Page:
I posted a picture of Gandalf the Grey because I absolutely love his character - AND Ian McKellen does a superb job of playing him. 

Again, what is a character arc? Well, it's the growth, or decline, of a character overtime. In most of the novels we read, the character arc is a growth from a lesser developed character to a more developed one. 

I’m focusing my discussion on character growth instead of decline, since most books take this perspective.

Just like "real people", characters are shaped by several different aspects of their environment. We can incorporate one main ‘shaper’ into our novels, or use a variety of them. Here are the primary character ‘shapers’.

1.      Circumstances
Lots of novels use circumstances to shape characters. These can be circumstances from the past (which is a big one) or those happening in the story’s present. For example, in my debut novel, The Thorn Bearer, my heroine struggles with a very deep wound from her past (her father’s abuse), but is also faced with countless circumstances in her present (jilted, Lusitania, war). These circumstances have shaped who she has become and also continue to shape her growth.
 
2.      Other people
Both in the past and present, characters are shaped by those people around them. In A Twist of Faith, my heroine, Dee Roseland, has most of her character arc through her relationships with the people in her present life that contradict the distorted relationships she knew from her past. Circumstances influence her some, but the biggest ‘shapers’ in her character arc are the people in her life.

3.      A character’s own self talk
This may sound weird, but it’s powerfully true – not just for our characters but for ourselves. The voice we hear the most, is the one in our heads. Our own. It has an amazing about of influence on our thought patterns, actions, and growth. That’s why what we tell ourselves has such a lasting impact on us – so filling our minds with Scripture is a mighty weapon against the ‘lies’ that many times sneak into our self-talk. The same thing happens to our characters. What lies are they telling themselves that must be changed in order for them to become who they need to be by the end of the story? In my upcoming novel, Just the Way You Are, my heroine does a whole lot of self-talking, and the reader gets to watch how her insecurity-talk changes as she moves through the story.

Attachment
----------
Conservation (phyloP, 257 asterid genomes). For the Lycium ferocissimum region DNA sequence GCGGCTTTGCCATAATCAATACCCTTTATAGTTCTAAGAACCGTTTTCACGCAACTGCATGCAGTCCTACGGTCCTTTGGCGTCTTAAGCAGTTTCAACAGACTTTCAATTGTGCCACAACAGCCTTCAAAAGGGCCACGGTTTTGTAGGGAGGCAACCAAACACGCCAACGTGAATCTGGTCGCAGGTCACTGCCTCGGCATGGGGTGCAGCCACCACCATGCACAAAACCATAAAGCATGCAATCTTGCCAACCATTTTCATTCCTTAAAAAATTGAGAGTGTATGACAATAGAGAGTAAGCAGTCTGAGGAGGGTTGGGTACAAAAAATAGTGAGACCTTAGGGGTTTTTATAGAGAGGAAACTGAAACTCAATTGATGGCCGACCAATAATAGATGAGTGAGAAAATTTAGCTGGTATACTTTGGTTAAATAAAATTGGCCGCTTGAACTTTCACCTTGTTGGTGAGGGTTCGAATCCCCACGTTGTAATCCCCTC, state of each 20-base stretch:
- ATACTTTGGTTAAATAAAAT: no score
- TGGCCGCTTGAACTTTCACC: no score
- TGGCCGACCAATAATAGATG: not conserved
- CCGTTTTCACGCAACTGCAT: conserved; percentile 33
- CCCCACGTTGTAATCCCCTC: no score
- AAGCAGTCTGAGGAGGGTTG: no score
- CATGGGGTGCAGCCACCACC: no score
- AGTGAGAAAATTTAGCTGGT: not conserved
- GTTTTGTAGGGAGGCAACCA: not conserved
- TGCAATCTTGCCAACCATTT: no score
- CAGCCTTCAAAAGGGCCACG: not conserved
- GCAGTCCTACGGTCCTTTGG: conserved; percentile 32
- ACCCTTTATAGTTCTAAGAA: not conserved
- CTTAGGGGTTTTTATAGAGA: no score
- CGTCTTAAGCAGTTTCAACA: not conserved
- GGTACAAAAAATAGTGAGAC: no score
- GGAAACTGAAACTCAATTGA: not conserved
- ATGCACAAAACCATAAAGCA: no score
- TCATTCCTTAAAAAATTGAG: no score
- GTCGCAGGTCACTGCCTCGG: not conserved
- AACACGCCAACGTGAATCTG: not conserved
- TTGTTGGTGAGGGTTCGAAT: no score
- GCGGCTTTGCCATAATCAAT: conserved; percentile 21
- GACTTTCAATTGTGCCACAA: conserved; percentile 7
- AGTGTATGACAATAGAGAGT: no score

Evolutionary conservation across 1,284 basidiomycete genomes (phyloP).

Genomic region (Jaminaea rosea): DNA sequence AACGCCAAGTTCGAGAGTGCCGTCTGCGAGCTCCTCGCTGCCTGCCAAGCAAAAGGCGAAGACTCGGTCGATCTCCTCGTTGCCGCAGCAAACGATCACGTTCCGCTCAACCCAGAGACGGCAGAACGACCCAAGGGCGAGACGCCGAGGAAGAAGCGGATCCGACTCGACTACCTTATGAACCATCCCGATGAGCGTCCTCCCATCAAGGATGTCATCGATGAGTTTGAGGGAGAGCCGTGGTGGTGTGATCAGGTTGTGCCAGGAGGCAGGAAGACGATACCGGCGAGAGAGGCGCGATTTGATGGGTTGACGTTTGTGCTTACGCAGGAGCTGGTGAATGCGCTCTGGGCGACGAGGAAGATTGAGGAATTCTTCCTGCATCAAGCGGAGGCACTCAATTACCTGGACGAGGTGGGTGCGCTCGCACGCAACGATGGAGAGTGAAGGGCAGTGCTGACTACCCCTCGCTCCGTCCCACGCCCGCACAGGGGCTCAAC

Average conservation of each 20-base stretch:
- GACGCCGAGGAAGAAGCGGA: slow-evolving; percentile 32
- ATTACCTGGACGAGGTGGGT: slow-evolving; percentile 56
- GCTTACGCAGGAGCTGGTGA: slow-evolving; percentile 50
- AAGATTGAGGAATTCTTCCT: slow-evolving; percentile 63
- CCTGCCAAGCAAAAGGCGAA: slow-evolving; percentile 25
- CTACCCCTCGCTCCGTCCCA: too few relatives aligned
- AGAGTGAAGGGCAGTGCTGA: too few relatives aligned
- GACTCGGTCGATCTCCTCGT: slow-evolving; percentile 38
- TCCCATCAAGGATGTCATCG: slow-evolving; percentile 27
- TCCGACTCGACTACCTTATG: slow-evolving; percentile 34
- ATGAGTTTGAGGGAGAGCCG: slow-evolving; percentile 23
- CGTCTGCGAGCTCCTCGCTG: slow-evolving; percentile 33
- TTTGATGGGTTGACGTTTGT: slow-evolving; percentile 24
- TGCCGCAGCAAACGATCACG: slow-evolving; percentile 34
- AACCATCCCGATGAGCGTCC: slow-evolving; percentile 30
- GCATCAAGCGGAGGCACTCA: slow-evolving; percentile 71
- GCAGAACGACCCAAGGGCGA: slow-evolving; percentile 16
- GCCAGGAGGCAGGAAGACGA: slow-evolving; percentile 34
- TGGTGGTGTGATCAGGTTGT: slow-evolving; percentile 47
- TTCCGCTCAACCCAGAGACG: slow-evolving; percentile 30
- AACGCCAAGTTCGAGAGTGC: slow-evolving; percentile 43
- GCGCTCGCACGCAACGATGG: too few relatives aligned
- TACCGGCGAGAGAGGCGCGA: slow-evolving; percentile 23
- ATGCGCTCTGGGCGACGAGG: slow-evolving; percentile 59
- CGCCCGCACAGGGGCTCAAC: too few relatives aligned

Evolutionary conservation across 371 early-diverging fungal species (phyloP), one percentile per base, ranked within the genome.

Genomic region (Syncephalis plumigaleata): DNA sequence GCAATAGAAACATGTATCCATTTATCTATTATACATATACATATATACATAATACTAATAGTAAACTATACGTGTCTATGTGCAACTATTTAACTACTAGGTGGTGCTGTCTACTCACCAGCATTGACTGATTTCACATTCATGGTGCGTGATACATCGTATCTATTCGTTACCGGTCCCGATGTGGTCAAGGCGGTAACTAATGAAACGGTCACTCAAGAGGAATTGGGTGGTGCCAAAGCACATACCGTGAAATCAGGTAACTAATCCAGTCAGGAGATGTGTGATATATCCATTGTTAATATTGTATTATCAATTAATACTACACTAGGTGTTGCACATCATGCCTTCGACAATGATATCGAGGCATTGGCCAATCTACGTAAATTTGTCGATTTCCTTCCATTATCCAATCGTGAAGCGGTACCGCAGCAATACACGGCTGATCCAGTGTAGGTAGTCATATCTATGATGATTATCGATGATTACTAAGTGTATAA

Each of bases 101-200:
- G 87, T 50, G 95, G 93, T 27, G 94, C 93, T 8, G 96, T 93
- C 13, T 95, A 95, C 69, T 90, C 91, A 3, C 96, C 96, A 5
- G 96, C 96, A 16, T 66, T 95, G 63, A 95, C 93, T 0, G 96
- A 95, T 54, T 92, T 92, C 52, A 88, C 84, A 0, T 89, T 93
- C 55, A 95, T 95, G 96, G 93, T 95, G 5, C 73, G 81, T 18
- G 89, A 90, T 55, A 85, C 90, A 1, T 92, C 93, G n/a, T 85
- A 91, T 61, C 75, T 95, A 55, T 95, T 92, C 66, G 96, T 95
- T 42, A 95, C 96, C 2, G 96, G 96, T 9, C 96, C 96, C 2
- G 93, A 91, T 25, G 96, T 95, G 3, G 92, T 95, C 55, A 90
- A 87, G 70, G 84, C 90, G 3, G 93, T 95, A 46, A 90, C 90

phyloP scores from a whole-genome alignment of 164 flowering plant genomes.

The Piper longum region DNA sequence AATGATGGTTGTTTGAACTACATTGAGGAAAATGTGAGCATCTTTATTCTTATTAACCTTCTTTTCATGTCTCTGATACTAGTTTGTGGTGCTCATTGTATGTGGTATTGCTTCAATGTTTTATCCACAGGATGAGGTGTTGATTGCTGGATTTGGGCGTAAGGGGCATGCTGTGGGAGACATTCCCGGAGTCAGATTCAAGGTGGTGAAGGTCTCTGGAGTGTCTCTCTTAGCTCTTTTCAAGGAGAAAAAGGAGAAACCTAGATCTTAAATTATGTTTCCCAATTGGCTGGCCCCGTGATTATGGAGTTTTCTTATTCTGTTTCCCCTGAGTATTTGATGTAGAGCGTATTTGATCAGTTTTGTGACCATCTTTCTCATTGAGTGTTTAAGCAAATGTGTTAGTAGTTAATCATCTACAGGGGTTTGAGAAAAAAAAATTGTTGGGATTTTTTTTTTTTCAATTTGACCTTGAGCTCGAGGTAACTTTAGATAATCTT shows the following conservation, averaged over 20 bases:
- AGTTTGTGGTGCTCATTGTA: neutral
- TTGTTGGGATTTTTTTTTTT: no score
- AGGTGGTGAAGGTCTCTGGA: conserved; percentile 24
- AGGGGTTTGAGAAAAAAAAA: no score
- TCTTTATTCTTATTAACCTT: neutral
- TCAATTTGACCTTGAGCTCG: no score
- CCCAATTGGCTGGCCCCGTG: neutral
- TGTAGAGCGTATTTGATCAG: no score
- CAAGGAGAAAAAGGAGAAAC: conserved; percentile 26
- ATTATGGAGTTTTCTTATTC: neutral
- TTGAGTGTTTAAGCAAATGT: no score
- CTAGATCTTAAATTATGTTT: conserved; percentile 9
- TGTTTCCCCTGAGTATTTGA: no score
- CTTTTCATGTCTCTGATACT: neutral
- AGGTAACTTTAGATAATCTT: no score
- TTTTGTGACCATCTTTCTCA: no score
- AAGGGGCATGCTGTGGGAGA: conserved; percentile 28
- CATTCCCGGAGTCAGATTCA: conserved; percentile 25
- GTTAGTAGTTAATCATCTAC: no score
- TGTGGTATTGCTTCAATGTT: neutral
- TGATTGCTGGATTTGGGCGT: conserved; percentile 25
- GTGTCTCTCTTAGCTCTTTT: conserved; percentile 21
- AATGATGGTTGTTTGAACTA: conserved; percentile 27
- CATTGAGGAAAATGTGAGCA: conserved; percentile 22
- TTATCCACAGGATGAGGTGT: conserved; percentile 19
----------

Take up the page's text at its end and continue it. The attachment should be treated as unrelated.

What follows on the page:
4.     
In fiction from those with the Christian world view, characters are shaped by their faith...which can go along with self-talk, but more than that it’s the Holy Spirit within our characters, guiding and shaping them through all three of the previous ‘shapers’. As in our own lives, God the Spirit has a powerful voice to slice through the lies, the influences, and even the misinterpretation of circumstances, to place our thoughts and hearts into right perspective…and this would be true for our characters too :-)

Remember, shapers are purposefully placed tools in the hands of an author. Usually, they’re not halfhazard designs to add a little pizzazz, but strategically placed plot points to deepen a character’s arc. Just as God “works all things together for the good of those who love him and are called according to his purpose”, as authors, the ‘shapers’ we place in our characters’ lives serve a purpose – a plan.

As a side note: Sometimes the character arcs are very clear for the protagonist, and sometimes the greater character arc happens in different characters than the protagonist, because of the protagonist’s existence. I think Darcy and Lizzie grew a little as characters because of the influence of each other in their lives, right?

So…what are some shapers you’ve noticed in what you’re reading or writing? Do those shapers usually come in the form of people or other things?

Share your thoughts :-)